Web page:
# Conic section and Bézier curves

I'd like to prove or disprove the following:

given a compact arc of a conic section $$\mathcal{T} \subset \mathbb{R}^2$$ such that for any $$P \neq Q \in \mathcal{T}$$ the tangent vectors $$\tau_P, \tau_Q$$ aren't parallel, then i can parametrize it using a quadratic Rational Bézier curve.

First of all I can find the three points: the endpoints of the arc and the intersection of the tangent lines at the endpoints (here i use the hypotesis making this intersection nonempty, as a counterexample we can pick a semicircumference). Then I can, without loss of generality, normalize the weights $$w_0=w_2=1$$. Now, how can I find $$w_1$$? I searched on NURBS,Farin, online and even on Stack Exchange. I didn't find a general case (only the one with circular arcs) and moreover it seems that you can only approximate an arc of conic section (why?).

Edit1: I found these slides https://public.vrac.iastate.edu/~oliver/courses/me625/week11.pdf but I don't understand nor the direct approach (because who grants me that of the three equations at least two are linearly independent) nor the geometric one (that one I just don't get it at all).

• I think it’s $w_1$ that you’re trying to find, not $w_2$. Commented May 10, 2022 at 22:06
• Yep typo, thanks Commented May 10, 2022 at 22:11

Choose a point $$P$$ on the conic and a line parameterized by $$L(t)= A + tB$$. For any given value of $$t$$, construct a line through $$P$$ and the line point $$L(t)$$. Since the conic is a curve of degree 2, this line must intersect the conic in two points. By construction, one of these points is $$P$$; call the other one $$C(t)$$. If you work through the algebra, you’ll find that $$C(t)$$ is a rational quadratic function of $$t$$.

Alternatively: use the geometry of the given conic to figure out its “shape factor”, $$s$$. You’ll have to find the intersection of the conic with the line joining its tangent intersection point $$P_1$$ and the mid-point $$M$$ of the chord $$P_0P_2$$. In other words, you have to find $$s$$ such that this intersection occurs at $$(1-s)M + sP_1$$. Then compute the weight of the middle control point from this shape factor: $$w_1 = s/(1-s)$$, as explained in the slides you found.

• I'd like to use the first method since i didn't quite get how to find the shape factor. $A$ and $B$ are the end points of the arc?If so, how comes the line through$L(t)$ and $P$ intesects the conic twice for any given $t$? Commented May 10, 2022 at 18:14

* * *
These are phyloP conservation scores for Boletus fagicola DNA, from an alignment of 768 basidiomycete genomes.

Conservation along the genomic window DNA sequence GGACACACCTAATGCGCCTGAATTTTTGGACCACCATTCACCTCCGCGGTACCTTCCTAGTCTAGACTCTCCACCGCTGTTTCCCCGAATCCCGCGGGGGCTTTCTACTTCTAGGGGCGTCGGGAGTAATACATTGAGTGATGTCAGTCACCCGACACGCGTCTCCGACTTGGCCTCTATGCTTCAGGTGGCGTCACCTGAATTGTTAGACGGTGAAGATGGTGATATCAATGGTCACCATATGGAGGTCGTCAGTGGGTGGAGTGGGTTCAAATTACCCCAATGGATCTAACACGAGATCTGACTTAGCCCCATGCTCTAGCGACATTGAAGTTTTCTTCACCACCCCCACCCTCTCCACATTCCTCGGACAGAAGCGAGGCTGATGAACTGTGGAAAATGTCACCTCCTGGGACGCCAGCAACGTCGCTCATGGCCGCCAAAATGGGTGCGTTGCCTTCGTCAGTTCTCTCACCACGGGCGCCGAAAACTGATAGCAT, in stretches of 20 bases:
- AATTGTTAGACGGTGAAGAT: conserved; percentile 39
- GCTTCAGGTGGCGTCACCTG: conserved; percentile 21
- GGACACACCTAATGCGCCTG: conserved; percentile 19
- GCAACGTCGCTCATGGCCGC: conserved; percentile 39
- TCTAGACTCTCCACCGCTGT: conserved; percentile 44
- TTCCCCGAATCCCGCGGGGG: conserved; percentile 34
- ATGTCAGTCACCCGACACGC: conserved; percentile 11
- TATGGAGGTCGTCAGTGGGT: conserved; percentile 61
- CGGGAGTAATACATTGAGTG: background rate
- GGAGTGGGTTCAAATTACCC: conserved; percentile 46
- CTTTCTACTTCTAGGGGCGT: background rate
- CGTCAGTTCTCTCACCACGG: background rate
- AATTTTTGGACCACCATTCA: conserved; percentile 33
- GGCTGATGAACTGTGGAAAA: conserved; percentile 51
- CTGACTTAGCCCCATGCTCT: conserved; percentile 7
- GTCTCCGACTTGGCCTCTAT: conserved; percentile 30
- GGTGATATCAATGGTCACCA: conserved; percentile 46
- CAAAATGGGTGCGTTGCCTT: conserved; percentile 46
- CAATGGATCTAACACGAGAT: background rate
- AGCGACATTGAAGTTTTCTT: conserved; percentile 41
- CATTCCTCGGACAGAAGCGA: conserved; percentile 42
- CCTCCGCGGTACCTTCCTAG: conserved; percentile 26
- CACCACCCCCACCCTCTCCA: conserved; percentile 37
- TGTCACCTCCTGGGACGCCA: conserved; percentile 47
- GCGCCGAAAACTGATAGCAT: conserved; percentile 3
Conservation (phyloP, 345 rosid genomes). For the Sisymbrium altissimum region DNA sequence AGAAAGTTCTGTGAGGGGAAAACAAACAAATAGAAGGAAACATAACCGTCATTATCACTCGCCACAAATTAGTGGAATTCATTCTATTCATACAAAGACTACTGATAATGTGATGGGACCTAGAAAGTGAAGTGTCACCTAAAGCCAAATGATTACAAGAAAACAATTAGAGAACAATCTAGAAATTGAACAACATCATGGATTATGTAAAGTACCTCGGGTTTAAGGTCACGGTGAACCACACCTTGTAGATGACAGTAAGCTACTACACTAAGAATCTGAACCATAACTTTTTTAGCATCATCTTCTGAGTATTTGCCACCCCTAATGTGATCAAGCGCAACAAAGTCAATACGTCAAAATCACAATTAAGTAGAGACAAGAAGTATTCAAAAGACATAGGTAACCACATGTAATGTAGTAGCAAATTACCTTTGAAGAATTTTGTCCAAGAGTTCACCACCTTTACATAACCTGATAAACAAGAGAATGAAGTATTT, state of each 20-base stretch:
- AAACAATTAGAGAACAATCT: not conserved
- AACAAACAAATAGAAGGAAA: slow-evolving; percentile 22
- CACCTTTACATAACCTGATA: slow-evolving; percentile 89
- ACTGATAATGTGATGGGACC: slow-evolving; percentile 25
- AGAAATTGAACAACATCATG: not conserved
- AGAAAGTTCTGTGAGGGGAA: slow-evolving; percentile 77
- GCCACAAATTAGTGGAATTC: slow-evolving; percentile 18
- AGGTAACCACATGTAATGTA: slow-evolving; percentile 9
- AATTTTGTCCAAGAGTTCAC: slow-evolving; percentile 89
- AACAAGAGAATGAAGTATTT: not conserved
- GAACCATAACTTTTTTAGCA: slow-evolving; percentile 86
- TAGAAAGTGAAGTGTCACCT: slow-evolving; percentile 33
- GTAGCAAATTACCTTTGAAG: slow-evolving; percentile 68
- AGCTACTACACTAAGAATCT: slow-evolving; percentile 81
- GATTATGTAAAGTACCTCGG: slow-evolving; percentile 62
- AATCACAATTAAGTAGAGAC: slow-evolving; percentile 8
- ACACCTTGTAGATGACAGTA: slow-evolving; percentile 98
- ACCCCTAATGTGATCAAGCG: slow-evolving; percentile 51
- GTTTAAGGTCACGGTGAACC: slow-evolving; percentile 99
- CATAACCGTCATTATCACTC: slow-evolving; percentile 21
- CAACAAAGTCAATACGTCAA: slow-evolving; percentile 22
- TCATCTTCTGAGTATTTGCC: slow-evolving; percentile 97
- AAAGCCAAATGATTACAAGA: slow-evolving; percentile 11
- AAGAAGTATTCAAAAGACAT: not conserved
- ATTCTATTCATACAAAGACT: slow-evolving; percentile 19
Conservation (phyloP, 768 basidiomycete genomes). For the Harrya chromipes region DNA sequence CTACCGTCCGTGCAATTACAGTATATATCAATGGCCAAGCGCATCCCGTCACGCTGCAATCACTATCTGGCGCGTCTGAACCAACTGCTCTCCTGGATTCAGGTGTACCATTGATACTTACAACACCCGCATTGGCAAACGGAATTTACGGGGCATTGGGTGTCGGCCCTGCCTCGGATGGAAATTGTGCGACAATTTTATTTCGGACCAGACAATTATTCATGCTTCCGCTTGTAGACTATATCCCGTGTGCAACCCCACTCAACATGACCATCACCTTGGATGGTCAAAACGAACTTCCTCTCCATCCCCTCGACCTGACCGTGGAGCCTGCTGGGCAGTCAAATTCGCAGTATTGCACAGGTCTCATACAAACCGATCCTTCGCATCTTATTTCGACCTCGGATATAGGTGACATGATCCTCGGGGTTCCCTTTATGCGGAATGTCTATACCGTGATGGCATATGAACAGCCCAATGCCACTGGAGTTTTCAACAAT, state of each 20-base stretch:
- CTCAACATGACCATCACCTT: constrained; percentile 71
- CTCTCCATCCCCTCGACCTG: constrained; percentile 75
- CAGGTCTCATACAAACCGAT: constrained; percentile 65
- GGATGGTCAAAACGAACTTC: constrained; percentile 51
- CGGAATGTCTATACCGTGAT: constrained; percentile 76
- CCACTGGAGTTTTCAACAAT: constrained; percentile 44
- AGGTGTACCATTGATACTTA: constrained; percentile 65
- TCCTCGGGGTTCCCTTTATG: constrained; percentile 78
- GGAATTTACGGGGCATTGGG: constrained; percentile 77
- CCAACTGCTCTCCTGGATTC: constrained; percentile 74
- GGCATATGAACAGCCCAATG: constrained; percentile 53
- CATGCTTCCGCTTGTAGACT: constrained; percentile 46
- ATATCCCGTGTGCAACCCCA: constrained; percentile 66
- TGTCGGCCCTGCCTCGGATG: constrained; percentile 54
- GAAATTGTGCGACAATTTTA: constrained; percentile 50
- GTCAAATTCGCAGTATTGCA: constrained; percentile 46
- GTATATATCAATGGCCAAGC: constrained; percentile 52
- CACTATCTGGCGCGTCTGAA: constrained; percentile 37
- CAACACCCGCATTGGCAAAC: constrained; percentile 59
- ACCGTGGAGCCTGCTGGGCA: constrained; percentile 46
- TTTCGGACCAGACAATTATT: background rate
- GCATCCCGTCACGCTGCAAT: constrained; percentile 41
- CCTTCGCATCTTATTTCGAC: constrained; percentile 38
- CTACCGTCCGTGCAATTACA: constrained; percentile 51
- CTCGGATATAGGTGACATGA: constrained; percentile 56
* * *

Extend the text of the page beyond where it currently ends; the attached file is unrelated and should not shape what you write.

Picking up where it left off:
• You can use any line you like as long as it doesn’t pass through the point P. To make sure I wasn’t talking nonsense, I worked through an example with P equal to the origin and A and B chosen to give me the line $x=1$, so A=(1,0,0) and B=(0,1,0). Commented May 10, 2022 at 21:58
• The second method is easier. The shape factor $s$ is simple enough. The conic has to intersect the line segment $MP_1$ somewhere, right. Call the intersection point $Q$. So we can find $s$ such that $Q = (1-s)M + sP_1$. In fact $s=|MQ|/|MP_1|$. Commented May 10, 2022 at 22:04
• Ok I think that for what I need the first method might not do the trick. I'm trying to parametrize an arc of the conic, and in some examples the point $C(t)$ is on the conic but not on the arc. I should find suitable $A$ and $B$ ecc... Meanwhile i understood the relationship between $w_1$ and $s$ but i don't know how to find $s$. If I compute it as you suggested, why would it be the shape parameter of the conic? As an alternative I could also use the method on page 432 of the slides but that's way too unformal: is that a projective map?points in general position? ecc... Commented May 10, 2022 at 22:19
• ‘Why would it be the shape parameter” — that ratio is the definition of the shape parameter. Commented May 10, 2022 at 23:16

We can do this from first principals. From the given conic arc, we can compute the Bézier control points $$P_0, P_1, P_2$$. And we know we can assume that the weights for the first and last control points are both $$1$$. So, then, the equation of the Bézier curve is: $$C(t) = \frac {(1-t)^2P_0 + 2t(1-t)wP_1 + t^2P_2} {(1-t)^2+ 2t(1-t)w+ t^2}$$ We just need to find the middle weight, $$w$$.

Let $$M = \tfrac12(P_0 + P_2)$$ be the mid-point of the chord, and let $$Q$$ be the point where the conic intersects the line segment $$MP_1$$. After computing $$Q$$, we define $$k = |MQ|/|MP_1|$$. Then $$Q = (1-k)M + kP_1 = \tfrac12(1-k)P_0 + kP_1 + \tfrac12(1-k)P_2.$$ Our strategy is to choose $$w$$ so that $$C(\tfrac12) = Q$$. Then the Bézier curve will pass through the points $$P_1, Q, P_2$$ and it will have the same end tangents as the original conic. A conic is fully determined by three points and two tangents, so if we accept that our rational quadratic curve is a conic, then it must be the same conic as the original one.

But $$C(\tfrac12) = Q$$ gives us $$\frac {\tfrac14P_0 + \tfrac12wP_1 + \tfrac14P_2} {\tfrac14 + \tfrac12w+ \tfrac14} = \tfrac12(1-k)P_0 + kP_1 + \tfrac12(1-k)P_2.$$ Equating coefficients of $$P_1$$. We get $$\frac{w}{1+w}= k$$ And rearranging gives $$w = \frac{k}{1-k}$$

• Thank you very much! Commented May 11, 2022 at 0:53